Quick response codes – or QR codes as they are more commonly known are descendants of the more familiar and humble barcodes that still get scanned at supermarket checkouts. Those barcodes store information in a pattern of vertical stripes. A barcode reader scans a beam of light from side to side detecting the change in reflected light as it goes and interprets this pattern as a series of numbers. Traditional barcodes are simple and effective but they can represent only a few digits.
Two-dimensional (2-D) barcodes make more effective use of the same space by using a grid of black and white cells instead of a single row of stripes. QR codes are the most popular kind of 2-D bar code, at least for everyday applications. Read More
Who Uses QR Codes?
According to the latest Data Passport released by Comscore.com
12.2 Million U.S. Smartphone Users and 8.7 Million EU5 Smartphone Users Report Having Used QR Codes ..(www.comscore.com)
Comscore goes on to report that “In June 2011, 12.2 million smartphone users in the U.S. used QR codes, which are two-dimensional bar codes encoded with either a link or content that is read by a QR scanner. In the EU5 (France, Germany, Italy, Spain, and UK), 8.7 million smartphone users reported scanning QR codes as well.
The majority of these smartphone users reported having scanned QR codes while at home. A significant percentage in the U.S. also reported having scanned QR codes while at retail stores (40%) and grocery stores (23%), supporting reasons given by subscribers for using QR codes to gain additional product information and access special offers.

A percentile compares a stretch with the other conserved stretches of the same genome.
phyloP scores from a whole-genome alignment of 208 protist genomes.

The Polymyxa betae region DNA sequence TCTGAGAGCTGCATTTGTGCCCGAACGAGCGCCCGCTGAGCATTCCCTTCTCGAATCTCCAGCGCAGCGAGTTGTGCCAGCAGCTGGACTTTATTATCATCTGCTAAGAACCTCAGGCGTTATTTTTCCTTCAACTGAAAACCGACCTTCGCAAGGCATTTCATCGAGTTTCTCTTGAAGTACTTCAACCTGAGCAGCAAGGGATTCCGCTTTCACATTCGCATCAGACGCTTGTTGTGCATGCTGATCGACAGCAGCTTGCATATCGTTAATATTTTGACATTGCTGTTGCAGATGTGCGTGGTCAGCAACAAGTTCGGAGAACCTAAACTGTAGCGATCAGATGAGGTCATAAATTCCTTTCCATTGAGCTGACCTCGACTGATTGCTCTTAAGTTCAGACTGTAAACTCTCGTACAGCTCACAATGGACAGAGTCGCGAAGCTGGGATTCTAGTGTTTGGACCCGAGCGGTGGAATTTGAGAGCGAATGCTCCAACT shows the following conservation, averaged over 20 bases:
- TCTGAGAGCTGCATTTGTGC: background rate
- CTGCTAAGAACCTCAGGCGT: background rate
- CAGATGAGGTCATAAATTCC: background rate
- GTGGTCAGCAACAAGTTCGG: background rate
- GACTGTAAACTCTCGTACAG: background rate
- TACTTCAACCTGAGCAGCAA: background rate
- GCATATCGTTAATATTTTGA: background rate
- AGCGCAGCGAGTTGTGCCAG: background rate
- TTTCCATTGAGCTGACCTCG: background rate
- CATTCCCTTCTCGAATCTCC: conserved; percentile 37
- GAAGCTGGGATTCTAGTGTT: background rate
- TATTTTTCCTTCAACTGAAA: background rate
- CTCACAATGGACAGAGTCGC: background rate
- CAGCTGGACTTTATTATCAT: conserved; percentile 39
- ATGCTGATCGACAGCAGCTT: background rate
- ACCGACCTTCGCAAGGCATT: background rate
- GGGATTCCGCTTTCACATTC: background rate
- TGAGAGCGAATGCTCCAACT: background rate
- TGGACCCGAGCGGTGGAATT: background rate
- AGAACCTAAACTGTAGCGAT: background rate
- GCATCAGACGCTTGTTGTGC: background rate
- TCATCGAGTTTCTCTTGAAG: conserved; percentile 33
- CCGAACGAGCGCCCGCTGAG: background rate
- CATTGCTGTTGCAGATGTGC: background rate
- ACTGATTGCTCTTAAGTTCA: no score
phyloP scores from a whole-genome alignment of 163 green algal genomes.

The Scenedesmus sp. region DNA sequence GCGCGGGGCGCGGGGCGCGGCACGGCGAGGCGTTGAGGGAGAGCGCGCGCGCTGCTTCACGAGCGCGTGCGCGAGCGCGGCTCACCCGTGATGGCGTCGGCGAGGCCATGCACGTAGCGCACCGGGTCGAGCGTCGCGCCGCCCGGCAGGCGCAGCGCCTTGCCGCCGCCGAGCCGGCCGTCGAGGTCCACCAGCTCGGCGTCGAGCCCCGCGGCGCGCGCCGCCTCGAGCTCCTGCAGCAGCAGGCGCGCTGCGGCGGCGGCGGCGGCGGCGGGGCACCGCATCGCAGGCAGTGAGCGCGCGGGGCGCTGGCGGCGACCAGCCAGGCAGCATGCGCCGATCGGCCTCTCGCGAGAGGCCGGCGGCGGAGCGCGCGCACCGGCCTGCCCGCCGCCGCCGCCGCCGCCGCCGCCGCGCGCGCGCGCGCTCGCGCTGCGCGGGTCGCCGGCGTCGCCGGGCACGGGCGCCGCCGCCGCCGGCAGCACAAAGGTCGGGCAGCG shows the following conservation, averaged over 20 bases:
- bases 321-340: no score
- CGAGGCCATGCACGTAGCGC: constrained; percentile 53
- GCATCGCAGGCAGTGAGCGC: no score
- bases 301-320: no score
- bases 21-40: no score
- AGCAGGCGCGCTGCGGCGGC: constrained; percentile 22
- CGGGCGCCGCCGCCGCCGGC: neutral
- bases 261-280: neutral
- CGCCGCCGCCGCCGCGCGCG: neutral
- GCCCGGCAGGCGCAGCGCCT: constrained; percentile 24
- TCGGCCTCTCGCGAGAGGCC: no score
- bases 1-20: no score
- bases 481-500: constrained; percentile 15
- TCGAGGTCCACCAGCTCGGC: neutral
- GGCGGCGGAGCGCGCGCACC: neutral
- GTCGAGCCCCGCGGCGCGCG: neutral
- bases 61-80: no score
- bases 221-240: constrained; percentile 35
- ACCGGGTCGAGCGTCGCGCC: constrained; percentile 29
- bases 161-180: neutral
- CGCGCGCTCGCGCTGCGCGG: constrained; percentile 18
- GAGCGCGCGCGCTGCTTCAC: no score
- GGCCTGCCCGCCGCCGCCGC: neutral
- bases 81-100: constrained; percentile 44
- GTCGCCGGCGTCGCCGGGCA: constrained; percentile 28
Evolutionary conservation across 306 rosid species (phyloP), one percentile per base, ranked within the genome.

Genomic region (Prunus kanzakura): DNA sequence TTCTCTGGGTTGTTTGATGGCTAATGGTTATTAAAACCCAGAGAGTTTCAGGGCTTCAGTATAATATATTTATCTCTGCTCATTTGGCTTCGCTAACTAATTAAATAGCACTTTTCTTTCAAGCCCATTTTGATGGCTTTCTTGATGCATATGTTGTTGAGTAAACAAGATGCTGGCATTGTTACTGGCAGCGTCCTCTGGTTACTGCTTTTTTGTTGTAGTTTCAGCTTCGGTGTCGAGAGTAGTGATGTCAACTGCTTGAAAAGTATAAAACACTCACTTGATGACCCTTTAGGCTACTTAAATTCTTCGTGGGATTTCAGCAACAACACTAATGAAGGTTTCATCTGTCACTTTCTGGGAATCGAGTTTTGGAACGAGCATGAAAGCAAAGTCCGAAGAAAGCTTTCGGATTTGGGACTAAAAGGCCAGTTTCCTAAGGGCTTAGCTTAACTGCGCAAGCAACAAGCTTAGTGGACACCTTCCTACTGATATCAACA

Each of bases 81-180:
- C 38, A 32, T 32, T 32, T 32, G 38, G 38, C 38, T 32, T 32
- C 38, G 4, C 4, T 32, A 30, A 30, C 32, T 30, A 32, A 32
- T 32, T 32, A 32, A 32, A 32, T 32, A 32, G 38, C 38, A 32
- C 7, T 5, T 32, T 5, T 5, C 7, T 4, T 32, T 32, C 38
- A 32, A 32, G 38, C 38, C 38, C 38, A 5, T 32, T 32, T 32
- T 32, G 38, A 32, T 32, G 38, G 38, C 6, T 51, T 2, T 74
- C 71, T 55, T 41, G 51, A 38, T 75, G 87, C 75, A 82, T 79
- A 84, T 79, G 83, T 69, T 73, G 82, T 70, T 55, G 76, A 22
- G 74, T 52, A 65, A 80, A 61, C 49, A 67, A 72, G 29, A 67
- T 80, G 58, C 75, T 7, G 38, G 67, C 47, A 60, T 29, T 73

In the EU5, 23% of smartphone users reported using QR codes at work and 21% reported using them outside or on public transit.”
To Download the Comscore Data Passport go here
Why QR Codes?
Brand marketers are as divided about QR codes as oil and water. Some love them, some hate them. So why do we all feel the need to use them? Maybe because 20 percent of all smartphone users engage in scanning QR codes to learn more about a product. Not only that, but one in ten shoppers scan QR codes in store. And QR codes can be a rich source of user data. Are QR codes an ugly addition to our marketing strategy? Or could they be a valuable addition?
Watch this short and inciteful video interview (Why QR codes aren’t dead yet) of Mike Silva by the folks at imediaconnection
Do QR Codes have a Future?
Hot off the press is this report on QR codes and NFC (near field communications)
“Movaluate is giving away NFC-QR tags that can instantly determine a smartphone’s value”
Movaluate’s NFC-QR tag giveaway event is raising awareness about the value of the smartphones we use every day. Movaluate facilitates the recycling and reuse of used phones by providing fair market price reports.
Movaluate is ready to deploy its one of a kind, NFC/QR Code Tag Combo that will allow any smartphone user to instantly determine their smartphone’s value, facilitating use of the second-hand device market and reducing unnecessary eWaste.
To See How This Works watch this (57 sec) Video
Read more here
How to Use QR Codes and Save Money on Your Print Advertising
Now with our Dynamic QR Code technology, you can create a QR code – Print it – and make it CHANGE it’s behaviour daily… depending on how you want to set it up with our service!
Change the special Offers NOT the QR code!